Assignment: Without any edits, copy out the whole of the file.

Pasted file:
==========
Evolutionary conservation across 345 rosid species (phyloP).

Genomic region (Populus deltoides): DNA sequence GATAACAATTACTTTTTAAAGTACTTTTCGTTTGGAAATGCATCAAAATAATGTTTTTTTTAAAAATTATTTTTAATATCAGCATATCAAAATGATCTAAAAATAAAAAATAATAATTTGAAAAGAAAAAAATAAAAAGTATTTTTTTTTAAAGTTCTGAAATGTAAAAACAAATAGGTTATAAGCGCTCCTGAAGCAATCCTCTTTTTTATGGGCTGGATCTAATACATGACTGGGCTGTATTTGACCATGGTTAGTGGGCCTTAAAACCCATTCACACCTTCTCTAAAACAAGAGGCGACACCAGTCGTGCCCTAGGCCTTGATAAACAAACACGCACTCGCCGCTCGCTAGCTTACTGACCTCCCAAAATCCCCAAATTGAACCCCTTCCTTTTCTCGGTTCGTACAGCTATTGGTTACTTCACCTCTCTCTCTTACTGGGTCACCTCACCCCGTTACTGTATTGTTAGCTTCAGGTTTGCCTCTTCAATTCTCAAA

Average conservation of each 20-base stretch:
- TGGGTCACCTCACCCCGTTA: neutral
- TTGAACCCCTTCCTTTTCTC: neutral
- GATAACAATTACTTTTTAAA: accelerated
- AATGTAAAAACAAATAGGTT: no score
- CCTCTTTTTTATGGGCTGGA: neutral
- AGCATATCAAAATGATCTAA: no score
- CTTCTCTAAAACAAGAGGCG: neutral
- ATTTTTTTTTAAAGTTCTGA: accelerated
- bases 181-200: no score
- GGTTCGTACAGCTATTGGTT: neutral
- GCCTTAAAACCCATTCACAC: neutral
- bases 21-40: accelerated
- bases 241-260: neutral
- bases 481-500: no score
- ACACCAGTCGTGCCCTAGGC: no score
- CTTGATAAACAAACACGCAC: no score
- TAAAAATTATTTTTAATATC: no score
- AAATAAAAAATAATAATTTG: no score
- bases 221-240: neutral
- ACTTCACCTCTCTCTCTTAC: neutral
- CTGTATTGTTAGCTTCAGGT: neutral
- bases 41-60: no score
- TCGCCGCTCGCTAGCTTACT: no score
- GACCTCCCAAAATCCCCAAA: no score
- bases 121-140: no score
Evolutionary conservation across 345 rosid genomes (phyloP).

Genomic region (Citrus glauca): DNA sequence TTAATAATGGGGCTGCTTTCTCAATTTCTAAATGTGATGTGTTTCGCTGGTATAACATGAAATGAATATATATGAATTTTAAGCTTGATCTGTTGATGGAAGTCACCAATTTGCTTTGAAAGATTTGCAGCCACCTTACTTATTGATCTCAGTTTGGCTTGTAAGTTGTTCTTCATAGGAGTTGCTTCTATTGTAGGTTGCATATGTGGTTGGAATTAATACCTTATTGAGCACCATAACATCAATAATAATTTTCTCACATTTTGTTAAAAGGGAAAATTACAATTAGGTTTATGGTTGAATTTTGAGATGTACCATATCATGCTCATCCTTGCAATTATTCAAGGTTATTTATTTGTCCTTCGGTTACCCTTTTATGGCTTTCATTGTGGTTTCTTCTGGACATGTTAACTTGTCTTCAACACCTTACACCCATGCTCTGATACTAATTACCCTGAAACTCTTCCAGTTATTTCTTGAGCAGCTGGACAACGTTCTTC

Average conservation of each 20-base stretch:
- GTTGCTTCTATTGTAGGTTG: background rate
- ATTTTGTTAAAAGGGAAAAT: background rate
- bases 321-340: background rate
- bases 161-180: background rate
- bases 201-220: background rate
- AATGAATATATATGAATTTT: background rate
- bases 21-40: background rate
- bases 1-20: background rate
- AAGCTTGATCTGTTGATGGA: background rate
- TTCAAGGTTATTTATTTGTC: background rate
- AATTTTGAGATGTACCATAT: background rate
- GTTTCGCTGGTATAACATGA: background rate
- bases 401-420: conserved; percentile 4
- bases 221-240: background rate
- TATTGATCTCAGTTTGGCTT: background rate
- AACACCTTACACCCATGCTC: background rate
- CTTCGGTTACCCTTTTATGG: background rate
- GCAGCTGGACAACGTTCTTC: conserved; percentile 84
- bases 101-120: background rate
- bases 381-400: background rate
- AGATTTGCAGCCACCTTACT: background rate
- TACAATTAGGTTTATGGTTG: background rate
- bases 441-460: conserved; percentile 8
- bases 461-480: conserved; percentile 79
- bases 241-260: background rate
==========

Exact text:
Evolutionary conservation across 345 rosid species (phyloP).

Genomic region (Populus deltoides): DNA sequence GATAACAATTACTTTTTAAAGTACTTTTCGTTTGGAAATGCATCAAAATAATGTTTTTTTTAAAAATTATTTTTAATATCAGCATATCAAAATGATCTAAAAATAAAAAATAATAATTTGAAAAGAAAAAAATAAAAAGTATTTTTTTTTAAAGTTCTGAAATGTAAAAACAAATAGGTTATAAGCGCTCCTGAAGCAATCCTCTTTTTTATGGGCTGGATCTAATACATGACTGGGCTGTATTTGACCATGGTTAGTGGGCCTTAAAACCCATTCACACCTTCTCTAAAACAAGAGGCGACACCAGTCGTGCCCTAGGCCTTGATAAACAAACACGCACTCGCCGCTCGCTAGCTTACTGACCTCCCAAAATCCCCAAATTGAACCCCTTCCTTTTCTCGGTTCGTACAGCTATTGGTTACTTCACCTCTCTCTCTTACTGGGTCACCTCACCCCGTTACTGTATTGTTAGCTTCAGGTTTGCCTCTTCAATTCTCAAA

Average conservation of each 20-base stretch:
- TGGGTCACCTCACCCCGTTA: neutral
- TTGAACCCCTTCCTTTTCTC: neutral
- GATAACAATTACTTTTTAAA: accelerated
- AATGTAAAAACAAATAGGTT: no score
- CCTCTTTTTTATGGGCTGGA: neutral
- AGCATATCAAAATGATCTAA: no score
- CTTCTCTAAAACAAGAGGCG: neutral
- ATTTTTTTTTAAAGTTCTGA: accelerated
- bases 181-200: no score
- GGTTCGTACAGCTATTGGTT: neutral
- GCCTTAAAACCCATTCACAC: neutral
- bases 21-40: accelerated
- bases 241-260: neutral
- bases 481-500: no score
- ACACCAGTCGTGCCCTAGGC: no score
- CTTGATAAACAAACACGCAC: no score
- TAAAAATTATTTTTAATATC: no score
- AAATAAAAAATAATAATTTG: no score
- bases 221-240: neutral
- ACTTCACCTCTCTCTCTTAC: neutral
- CTGTATTGTTAGCTTCAGGT: neutral
- bases 41-60: no score
- TCGCCGCTCGCTAGCTTACT: no score
- GACCTCCCAAAATCCCCAAA: no score
- bases 121-140: no score
Evolutionary conservation across 345 rosid genomes (phyloP).

Genomic region (Citrus glauca): DNA sequence TTAATAATGGGGCTGCTTTCTCAATTTCTAAATGTGATGTGTTTCGCTGGTATAACATGAAATGAATATATATGAATTTTAAGCTTGATCTGTTGATGGAAGTCACCAATTTGCTTTGAAAGATTTGCAGCCACCTTACTTATTGATCTCAGTTTGGCTTGTAAGTTGTTCTTCATAGGAGTTGCTTCTATTGTAGGTTGCATATGTGGTTGGAATTAATACCTTATTGAGCACCATAACATCAATAATAATTTTCTCACATTTTGTTAAAAGGGAAAATTACAATTAGGTTTATGGTTGAATTTTGAGATGTACCATATCATGCTCATCCTTGCAATTATTCAAGGTTATTTATTTGTCCTTCGGTTACCCTTTTATGGCTTTCATTGTGGTTTCTTCTGGACATGTTAACTTGTCTTCAACACCTTACACCCATGCTCTGATACTAATTACCCTGAAACTCTTCCAGTTATTTCTTGAGCAGCTGGACAACGTTCTTC

Average conservation of each 20-base stretch:
- GTTGCTTCTATTGTAGGTTG: background rate
- ATTTTGTTAAAAGGGAAAAT: background rate
- bases 321-340: background rate
- bases 161-180: background rate
- bases 201-220: background rate
- AATGAATATATATGAATTTT: background rate
- bases 21-40: background rate
- bases 1-20: background rate
- AAGCTTGATCTGTTGATGGA: background rate
- TTCAAGGTTATTTATTTGTC: background rate
- AATTTTGAGATGTACCATAT: background rate
- GTTTCGCTGGTATAACATGA: background rate
- bases 401-420: conserved; percentile 4
- bases 221-240: background rate
- TATTGATCTCAGTTTGGCTT: background rate
- AACACCTTACACCCATGCTC: background rate
- CTTCGGTTACCCTTTTATGG: background rate
- GCAGCTGGACAACGTTCTTC: conserved; percentile 84
- bases 101-120: background rate
- bases 381-400: background rate
- AGATTTGCAGCCACCTTACT: background rate
- TACAATTAGGTTTATGGTTG: background rate
- bases 441-460: conserved; percentile 8
- bases 461-480: conserved; percentile 79
- bases 241-260: background rate